A decade of only minor success with liposomes for large-moleculedrug delivery has some researchers turning to microencapsulation todeliver genes, peptides, proteins and conventional drugs.
An international group of researchers relayed their successes ingiving a host of compounds or solutions _ vaccines, antibiotics,interferons, proteins, peptides and genes _ to animals and humans atthe 23rd International Symposium on Controlled Release ofBioactive Materials. Using microscopic balls _ dubbedmicrospheres, nanospheres, or nanoparticles _ researchers havecreated novel combinations and arrangements of biopolymers fordrug delivery.
Leslie Benet, a professor at the University of California, at SanFrancisco, said many drug company executives are becomingincreasingly aware that drug administration should begin with acontrolled release form.
Positive results using microspheres of biocompatible lipids andpolymers to inject active genes should quicken the pace of somaticgene research. Previous successful gene experiments in humans haveused retroviruses or adenoviruses to administer the genes, but thesecarriers now are viewed with some skepticism. Recent experienceswith AIDS and the U.K.'s mad cow disease have some researchersand companies tilting away from using viral vectors for geneadministration.
Highlights from the conference held earlier this month in Kyoto,Japan, featuring the newer drug delivery systems, include:
* Scott Walsh and colleagues at the Johns Hopkins UniversitySchool of Medicine, in Baltimore, successfully delivered the cysticfibrosis gene (the cystic fibrosis transmembrane conductanceregulator or CFTR cDNA) into rabbit lungs using gelatin-DNAmicrospheres.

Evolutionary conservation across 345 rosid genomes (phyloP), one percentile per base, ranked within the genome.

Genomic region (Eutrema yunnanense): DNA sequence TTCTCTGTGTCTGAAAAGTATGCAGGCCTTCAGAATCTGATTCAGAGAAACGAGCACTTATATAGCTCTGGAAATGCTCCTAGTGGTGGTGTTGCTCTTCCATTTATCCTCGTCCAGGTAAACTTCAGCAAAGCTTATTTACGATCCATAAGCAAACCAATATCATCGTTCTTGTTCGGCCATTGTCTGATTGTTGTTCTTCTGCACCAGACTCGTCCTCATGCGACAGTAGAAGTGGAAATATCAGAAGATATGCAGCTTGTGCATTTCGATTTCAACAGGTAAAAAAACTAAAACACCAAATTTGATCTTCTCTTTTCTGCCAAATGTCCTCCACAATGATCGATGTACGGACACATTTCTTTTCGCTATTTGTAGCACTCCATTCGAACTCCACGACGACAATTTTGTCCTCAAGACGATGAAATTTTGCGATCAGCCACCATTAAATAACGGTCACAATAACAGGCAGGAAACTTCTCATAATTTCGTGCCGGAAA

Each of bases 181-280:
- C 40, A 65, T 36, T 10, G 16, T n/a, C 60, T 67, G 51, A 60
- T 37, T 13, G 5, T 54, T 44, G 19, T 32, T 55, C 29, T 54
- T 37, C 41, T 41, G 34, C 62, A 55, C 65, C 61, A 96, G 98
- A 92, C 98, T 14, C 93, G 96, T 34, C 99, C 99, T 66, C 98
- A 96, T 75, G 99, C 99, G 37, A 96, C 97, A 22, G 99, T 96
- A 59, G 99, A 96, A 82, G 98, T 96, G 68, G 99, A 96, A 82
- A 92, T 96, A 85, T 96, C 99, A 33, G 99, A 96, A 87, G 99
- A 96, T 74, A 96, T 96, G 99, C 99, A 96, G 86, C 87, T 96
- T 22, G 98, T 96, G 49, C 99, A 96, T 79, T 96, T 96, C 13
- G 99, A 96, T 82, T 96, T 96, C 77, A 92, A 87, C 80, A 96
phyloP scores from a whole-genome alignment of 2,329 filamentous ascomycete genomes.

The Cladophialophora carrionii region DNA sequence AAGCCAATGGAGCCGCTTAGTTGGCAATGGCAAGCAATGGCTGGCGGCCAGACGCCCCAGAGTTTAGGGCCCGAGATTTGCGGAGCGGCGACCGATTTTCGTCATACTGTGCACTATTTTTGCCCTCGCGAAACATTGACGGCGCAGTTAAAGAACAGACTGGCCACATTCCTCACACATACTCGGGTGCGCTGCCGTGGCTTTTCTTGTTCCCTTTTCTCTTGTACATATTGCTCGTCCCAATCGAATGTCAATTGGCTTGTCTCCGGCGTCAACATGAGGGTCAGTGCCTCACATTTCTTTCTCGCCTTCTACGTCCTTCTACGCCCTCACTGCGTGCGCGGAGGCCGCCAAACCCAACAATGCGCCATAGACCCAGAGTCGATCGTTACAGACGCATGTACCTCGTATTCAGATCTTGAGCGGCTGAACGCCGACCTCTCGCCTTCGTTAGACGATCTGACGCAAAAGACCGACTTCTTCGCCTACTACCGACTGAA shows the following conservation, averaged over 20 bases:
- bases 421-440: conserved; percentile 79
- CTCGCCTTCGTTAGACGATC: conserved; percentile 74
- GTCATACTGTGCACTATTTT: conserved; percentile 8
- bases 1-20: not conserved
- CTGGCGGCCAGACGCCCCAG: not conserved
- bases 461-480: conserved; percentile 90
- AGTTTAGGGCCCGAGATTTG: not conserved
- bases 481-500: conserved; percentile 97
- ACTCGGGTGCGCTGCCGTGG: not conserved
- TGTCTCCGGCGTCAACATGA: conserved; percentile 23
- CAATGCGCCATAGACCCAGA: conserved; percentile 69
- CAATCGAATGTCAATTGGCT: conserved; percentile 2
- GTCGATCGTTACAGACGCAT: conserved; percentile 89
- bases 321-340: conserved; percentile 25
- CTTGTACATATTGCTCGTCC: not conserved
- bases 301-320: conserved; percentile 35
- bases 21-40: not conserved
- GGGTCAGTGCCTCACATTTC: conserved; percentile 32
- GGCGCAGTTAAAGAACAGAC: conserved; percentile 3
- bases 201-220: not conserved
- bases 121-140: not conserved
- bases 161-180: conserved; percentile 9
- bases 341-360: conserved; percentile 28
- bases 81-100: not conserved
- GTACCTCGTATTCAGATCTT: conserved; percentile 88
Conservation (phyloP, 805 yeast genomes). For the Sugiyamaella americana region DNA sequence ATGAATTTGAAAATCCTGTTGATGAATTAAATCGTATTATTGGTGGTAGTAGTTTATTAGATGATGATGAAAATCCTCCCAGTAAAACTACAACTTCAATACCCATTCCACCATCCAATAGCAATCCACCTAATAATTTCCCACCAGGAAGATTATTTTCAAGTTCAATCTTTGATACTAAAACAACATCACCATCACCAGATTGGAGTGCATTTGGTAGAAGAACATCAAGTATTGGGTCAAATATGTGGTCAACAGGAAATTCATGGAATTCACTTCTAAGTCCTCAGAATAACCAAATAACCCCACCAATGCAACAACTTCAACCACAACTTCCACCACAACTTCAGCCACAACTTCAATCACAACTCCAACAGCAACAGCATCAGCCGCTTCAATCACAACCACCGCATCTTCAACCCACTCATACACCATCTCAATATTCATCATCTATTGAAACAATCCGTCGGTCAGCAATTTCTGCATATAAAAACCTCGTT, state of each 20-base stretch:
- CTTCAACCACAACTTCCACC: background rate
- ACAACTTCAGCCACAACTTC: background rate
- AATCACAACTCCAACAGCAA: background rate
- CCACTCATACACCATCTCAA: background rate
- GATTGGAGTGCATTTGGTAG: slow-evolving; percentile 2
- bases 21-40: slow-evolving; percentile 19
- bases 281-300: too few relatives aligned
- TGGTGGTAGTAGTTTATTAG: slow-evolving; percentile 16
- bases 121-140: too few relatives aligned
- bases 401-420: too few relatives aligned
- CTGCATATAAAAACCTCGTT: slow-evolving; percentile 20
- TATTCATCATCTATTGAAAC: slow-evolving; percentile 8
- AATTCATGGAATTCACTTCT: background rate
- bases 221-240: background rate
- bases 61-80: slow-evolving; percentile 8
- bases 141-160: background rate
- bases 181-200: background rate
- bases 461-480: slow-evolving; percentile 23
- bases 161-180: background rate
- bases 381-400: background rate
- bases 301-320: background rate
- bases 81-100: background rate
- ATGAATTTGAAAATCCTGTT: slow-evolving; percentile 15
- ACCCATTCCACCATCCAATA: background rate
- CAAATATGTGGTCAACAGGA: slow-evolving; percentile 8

The researchers sprayed a 1 mL dose of the gelatin-CFTR genemicrospheres into the lungs of New Zealand white rabbits via abronchoscope. Seven days later, PCR studies of the animals' lungsshowed the microsphere-CFTR cDNA genetic material within thelung cells. Walsh said the in vivo transfection of the rabbit lungdemonstrates the safety and effectiveness of this type of gene deliveryvehicle.
Further dose studies in animals now are in progress to see if theCFTR gene microspheres can be given as effective therapy to peoplewith cystic fibrosis. With the correct gene in place in the lungs, acystic fibrosis patient would not produce the defective DNA thatleads to thick mucus that chokes the airways.
* Another group at Johns Hopkins reported positive outcomes with acancer vaccine using the potent cytokine granulocyte macrophagecolony stimulating factor (GM-CSF) formulated in microspheres ascancer immunotherapy. Zhong Zhao and co-workers administeredcross-linked gelatin/chondroitin sulfate (G/CS) mixed microspherescontaining about one million irradiated B16 melanoma cells to conferanti-tumor immunity in mice. They injected the melanoma cell-microsphere vehicle under the skin of one flank of the animals andchallenged them with wild type B16 tumor cells in the opposite flank24 hours later.
Zhao told BioWorld Today the results showed these microspherevaccines protected the mice from developing tumors. The GM-CSFG/CS hybrid microspheres kept the concentration of GM-CSF above1 ng/mg tissue at the vaccine site for more than 10 days. ImmunexCorp., of Seattle, provided the murine GM-CSF for the studies.